Liquid Cooling for AI Data Centers – Schneider Electric

DateJun 20, 2024

A leader in the digital revolution of energy management and automation, Schneider Electric has published a white paper titled “Navigating Liquid Cooling Architectures for Data Centers with AI Workloads,” number 133. Liquid cooling methods and their uses in contemporary data centers—especially those managing high-density AI workloads—are thoroughly examined in this article.

AI is becoming more and more in demand at an exponential rate. Consequently, significant heat is being produced by the data centers needed to support AI technology, especially those that house AI servers equipped with accelerators for processing heavy inference workloads and training massive language models. Liquid cooling is becoming more and more necessary to maintain reliability, sustainability, and optimal performance in light of this heat production.

In its most recent white paper, Schneider Electric helps IT managers and data center operators navigate the intricacies of liquid cooling by providing concise answers to important queries regarding system design, installation, and operation. 

Understanding Liquid Cooling Architectures

The authors, Paul Lin, Robert Bunger, and Victor Avelar, divide liquid cooling for AI servers into two primary categories: immersion cooling and direct-to-chip cooling, covering a total of twelve pages. In order to control temperature, flow, pressure, and heat exchange within the cooling system, they outline the parts and operations of a coolant distribution unit (CDU).

According to Robert Bunger, Innovation Product Owner, CTO Office, Data Center Segment, Schneider Electric, “AI workloads present unique cooling challenges that air cooling alone cannot address.” By demystifying liquid cooling architectures, our white paper hopes to arm data center operators with the information they need to plan liquid cooling installations with expertise. We want to give data center managers useful knowledge so they can maximize the performance of their cooling systems. Operators can improve the performance and efficiency of their data centers by knowing the trade-offs and advantages of each design.”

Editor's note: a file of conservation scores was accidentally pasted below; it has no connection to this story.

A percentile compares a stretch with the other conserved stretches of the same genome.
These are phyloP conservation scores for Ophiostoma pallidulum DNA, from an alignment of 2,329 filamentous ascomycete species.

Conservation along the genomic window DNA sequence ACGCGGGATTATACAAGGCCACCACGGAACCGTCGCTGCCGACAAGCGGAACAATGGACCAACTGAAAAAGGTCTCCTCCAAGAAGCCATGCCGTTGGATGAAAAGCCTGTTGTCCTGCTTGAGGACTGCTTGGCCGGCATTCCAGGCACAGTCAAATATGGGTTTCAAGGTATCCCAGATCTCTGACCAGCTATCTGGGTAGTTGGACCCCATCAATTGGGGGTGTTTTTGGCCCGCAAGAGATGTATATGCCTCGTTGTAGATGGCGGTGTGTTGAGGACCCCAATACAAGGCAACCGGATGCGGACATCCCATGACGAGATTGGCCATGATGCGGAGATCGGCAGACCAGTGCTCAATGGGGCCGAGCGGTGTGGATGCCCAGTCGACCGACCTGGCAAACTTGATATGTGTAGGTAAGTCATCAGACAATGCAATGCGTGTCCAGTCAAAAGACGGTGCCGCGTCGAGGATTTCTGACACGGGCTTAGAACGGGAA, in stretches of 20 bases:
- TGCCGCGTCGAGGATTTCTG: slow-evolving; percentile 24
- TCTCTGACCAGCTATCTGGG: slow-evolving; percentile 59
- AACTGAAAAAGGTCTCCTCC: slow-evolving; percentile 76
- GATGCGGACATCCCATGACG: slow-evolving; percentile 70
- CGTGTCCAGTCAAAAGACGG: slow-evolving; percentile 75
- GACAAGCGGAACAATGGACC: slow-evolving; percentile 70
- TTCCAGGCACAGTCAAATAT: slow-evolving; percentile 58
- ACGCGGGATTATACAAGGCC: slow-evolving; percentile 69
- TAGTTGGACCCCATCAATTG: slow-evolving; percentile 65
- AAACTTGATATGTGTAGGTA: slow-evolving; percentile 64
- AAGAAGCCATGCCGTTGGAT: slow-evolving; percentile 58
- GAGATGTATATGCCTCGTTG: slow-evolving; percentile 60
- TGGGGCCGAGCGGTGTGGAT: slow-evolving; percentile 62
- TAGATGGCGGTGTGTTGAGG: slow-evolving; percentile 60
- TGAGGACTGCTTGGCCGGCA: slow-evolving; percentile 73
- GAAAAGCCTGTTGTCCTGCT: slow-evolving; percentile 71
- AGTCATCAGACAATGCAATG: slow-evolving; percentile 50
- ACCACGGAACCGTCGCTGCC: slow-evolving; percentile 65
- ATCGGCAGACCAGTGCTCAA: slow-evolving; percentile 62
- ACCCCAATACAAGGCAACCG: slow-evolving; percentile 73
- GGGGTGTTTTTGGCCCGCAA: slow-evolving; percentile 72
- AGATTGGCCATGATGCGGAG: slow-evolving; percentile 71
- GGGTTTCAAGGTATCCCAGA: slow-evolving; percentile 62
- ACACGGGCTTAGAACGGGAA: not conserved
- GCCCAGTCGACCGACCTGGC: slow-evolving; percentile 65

Six popular liquid cooling topologies are described in the study, combining various CDU types and heat rejection techniques. It also offers recommendations for choosing the optimal solution based on deployment size, speed, energy efficiency, and other criteria.

The growing need for AI processing capacity and the accompanying increase in thermal loads have made liquid cooling an essential part of data center architecture. Additional industrial trends covered in the white paper include the need for increased energy efficiency, adherence to environmental laws, and a move toward sustainable operations.

“As AI continues to drive the need for advanced cooling solutions, our white paper provides a valuable resource for navigating these changes,” Bunger said. “We are committed to helping our customers achieve their high-performance goals while improving sustainability and reliability.”

Providing the Industry with AI Data Center Reference Designs

The recent partnership between Schneider Electric and NVIDIA to optimize data center infrastructure for AI applications makes this white paper especially pertinent and urgent.

Through this collaboration, Schneider Electric’s experience in data center infrastructure and NVIDIA’s cutting-edge AI technologies were combined to present the first publicly available AI data center reference designs.

Data center operators now have creative ways to effectively manage high-density AI workloads thanks to the reference designs, which have raised the bar for AI deployment and operation.

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